“Martuk … the Holy” – by Jonathan Winn

Cover ImageDoomed to walk this earth forever, Martuk is the chosen – the damned. He is immortal, powerful, but don’t mistake him to be holy.

Martuk … the Holy is a blend of a few different genres. I would probably categorise it as a quasi-historical literary fantasy horror. It tells the story of Martuk, born in an ancient past, into a culture I had trouble placing specifically, and sacrificed into immortality. The story is told by Martuk himself through frantic memoirs  he composes in current day Paris. The memoirs comprise of two specific periods in Martuk’s past, his childhood and his violent entry into immortality, and his encounters with Jesus Christ and his disciples.

The author has a very interesting way of communicating a story. I often see exhortations of “show don’t tell”. To me, the author indulges in neither. The novel is a complex blend of images, impressions and suggestions, where comprehension is at a visceral level. It was often a bewildering but also magical experience and I sometimes felt like I was a co-narrator. The imagery was often disturbing and very physical. There was a great deal of touching and focus on hands, feet, smells and bodies in general, the prose almost throbbing with a raw sexuality. The writing really impressed me, although I did wonder if the repetitive focus on hands in particular was deliberate or could perhaps have been edited a little. I was beginning to think the author had an obsession with paws, monstrous paws, enormous and strong hands and otherwise.

Although the history of Martuk was so selectively told, I was very happy with the selection chosen. Martuk’s beginnings reminded me a little of early South American cultures with small forest tribes and large impressive cities full of blood and sacrifice. However, given the direction of the story, Martuk’s childhood would most likely have been in an early Middle Eastern culture. The narrative is full of mysticism and dark gods, doomed kings and greedy priests. It’s hard to get full control of the story being told, the essence remaining just out of grasp like a barely remembered nightmare. However, it left a strong impact regardless; the poetic imagery absorbed rather than merely consciously processed. However, for me the jewel was the narration set in Judea in the time of Jesus Christ. I have a weakness already for the retelling of Christ’s story and the author has succeeded in adding another favourite to my list rivalling the story-within-a-story of Pontius Pilate in Bulgakov’s The Master and Margarita. There were scenes in this section of the novel that took my breath away. I don’t think I could possibly have asked for more and I don’t think I could adequately elaborate on my satisfaction without gushing.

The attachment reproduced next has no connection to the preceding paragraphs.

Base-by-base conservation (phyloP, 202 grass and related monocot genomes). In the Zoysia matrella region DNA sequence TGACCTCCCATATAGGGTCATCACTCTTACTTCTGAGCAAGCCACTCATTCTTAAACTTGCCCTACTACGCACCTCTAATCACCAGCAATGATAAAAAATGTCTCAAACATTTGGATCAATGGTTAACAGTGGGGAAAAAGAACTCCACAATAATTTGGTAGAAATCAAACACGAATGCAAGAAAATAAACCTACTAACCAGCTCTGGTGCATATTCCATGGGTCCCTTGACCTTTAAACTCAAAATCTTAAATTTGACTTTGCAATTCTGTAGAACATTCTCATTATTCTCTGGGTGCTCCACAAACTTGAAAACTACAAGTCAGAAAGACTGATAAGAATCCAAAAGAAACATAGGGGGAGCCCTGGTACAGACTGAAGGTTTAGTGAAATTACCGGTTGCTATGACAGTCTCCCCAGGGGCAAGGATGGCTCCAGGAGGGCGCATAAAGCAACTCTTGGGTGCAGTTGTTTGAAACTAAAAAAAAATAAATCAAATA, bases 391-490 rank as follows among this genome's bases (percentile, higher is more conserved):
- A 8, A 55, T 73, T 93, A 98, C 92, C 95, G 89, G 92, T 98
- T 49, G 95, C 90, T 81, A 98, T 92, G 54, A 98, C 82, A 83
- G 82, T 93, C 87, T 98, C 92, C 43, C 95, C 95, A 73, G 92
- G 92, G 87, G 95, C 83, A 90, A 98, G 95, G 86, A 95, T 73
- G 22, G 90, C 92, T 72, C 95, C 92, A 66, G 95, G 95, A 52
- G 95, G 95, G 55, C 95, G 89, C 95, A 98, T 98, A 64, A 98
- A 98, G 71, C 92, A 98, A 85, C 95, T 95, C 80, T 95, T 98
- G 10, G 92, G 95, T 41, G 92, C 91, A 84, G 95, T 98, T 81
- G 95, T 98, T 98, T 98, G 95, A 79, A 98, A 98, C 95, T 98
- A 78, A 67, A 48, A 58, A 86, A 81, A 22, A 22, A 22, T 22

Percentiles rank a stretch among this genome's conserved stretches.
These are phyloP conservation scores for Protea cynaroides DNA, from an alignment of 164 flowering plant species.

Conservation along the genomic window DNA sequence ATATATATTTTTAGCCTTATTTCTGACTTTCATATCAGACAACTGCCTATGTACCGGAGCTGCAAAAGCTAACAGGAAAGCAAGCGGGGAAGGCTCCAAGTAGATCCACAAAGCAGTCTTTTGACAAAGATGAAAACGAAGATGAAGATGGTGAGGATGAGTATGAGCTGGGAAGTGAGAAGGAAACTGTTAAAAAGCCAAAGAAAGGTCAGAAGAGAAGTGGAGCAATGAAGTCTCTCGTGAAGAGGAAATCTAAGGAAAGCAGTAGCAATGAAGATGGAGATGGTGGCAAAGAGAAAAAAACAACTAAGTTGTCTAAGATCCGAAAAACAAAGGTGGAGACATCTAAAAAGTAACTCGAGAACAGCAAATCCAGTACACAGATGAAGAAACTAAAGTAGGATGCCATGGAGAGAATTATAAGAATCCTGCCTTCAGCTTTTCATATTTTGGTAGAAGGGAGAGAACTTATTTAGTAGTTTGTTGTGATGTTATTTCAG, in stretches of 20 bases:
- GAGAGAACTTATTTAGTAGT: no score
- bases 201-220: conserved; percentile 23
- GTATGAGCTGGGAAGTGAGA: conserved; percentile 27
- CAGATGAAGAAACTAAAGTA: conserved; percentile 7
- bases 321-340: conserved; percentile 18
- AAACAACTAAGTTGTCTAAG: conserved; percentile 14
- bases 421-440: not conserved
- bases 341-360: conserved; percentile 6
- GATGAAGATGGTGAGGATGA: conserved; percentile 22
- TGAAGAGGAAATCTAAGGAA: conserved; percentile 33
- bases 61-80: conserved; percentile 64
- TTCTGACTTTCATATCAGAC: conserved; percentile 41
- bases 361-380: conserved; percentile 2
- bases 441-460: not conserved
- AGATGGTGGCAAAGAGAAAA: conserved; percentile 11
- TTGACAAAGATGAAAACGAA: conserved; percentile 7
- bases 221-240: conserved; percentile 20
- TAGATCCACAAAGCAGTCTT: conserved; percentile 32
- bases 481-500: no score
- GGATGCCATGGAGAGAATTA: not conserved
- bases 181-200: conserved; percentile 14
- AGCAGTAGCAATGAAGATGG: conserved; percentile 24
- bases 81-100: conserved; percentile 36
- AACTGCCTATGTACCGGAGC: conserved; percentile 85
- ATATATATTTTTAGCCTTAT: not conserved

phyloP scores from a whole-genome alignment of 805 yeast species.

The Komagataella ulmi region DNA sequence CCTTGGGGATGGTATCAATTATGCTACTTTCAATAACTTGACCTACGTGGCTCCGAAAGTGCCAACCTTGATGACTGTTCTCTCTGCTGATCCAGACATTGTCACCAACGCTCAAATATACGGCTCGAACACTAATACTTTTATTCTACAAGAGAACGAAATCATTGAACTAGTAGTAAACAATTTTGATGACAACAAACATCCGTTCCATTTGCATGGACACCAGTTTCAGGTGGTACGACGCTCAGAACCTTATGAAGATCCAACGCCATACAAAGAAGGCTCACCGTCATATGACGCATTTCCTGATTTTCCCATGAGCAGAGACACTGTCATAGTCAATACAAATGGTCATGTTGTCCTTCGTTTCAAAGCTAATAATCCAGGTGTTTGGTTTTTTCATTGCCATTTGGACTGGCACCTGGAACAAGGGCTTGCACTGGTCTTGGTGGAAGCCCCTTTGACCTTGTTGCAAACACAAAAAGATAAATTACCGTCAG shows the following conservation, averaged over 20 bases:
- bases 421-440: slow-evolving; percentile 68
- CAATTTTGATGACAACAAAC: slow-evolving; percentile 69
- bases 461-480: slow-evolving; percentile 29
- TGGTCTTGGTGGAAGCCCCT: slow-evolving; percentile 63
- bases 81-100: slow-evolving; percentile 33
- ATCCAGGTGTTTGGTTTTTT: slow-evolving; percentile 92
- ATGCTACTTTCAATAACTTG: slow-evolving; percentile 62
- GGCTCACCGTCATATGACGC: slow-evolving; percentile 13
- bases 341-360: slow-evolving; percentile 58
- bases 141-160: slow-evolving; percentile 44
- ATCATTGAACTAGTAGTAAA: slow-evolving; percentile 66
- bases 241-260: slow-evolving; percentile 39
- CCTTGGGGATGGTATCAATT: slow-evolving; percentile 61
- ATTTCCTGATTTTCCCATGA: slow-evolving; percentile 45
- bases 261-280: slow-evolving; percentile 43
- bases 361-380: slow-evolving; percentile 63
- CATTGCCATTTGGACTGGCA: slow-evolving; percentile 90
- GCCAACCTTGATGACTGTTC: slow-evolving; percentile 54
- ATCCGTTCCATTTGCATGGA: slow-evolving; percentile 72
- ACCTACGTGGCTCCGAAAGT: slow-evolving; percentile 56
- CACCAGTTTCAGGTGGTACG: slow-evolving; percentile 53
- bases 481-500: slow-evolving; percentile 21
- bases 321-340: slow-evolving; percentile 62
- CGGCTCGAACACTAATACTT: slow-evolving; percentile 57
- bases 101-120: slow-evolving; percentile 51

Martuk is obviously the main character in the story and so I felt like I learned more about him than about those he encountered. However, I witnessed a marvellous depiction of Judas Iscariot and Jesus Christ himself. The author chose to display his characters in intimate moments and impressions through the rather strange perspective of our demon-possessed immortal, Martuk. It is through his eyes that we see the madness of the wounded king, the diabolical ruthlessness of the elder, the passionate faith of Judas, the doubts of Jesus and the prescience of Mary Magdalene. Although none are in focus for too long, they leave their mark.

Martuk … the Holy is a very dark and fantastical tale where angels and demons blend together; where violence and sexuality are entwined and madness and clarity are confused. It’s probably not a great book for those who like clear narratives or resolved endings, nor for those who avoid violence and darkness. But for the rest of us, this is a journey worth taking in my opinion. There are already two side-story novellas in the Martuk series, which I have already purchased and enjoyed. Additionally there is destined to be a sequel which I am ready to consume once it becomes available.

I wonder occasionally, if a book hits the mark with me like this one has, whether I lose my ability to see its value for others; whether I simply ride my personal wave of satisfaction rather than dissect and analyse in an impersonal matter. Perhaps this is the case, but it’s not going to stop me from highly recommending this book, because there’s one thing I do know, and that is – surf’s up.

Rating: 5/5

Price at the time of review: $2.99 US

Available: Amazon, Smashwords, Kobo, Barnes and Noble, Diesel

Author site: http://www.goodreads.com/author/show/5781265.Jonathan_Winn
GoodReads page: http://www.goodreads.com/book/show/13555269-martuk-the-holy

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3 Responses to “Martuk … the Holy” – by Jonathan Winn

  1. Pingback: Five Stars for Martuk « Martuk … The Holy

  2. MrsJoseph says:

    Have you ever read Servant of the Bones? I’ll rec it to you on GR. This book sounds a lot like that one – except this seems to have a greater emphasis on Christianity while Servant was closer to Judaism.

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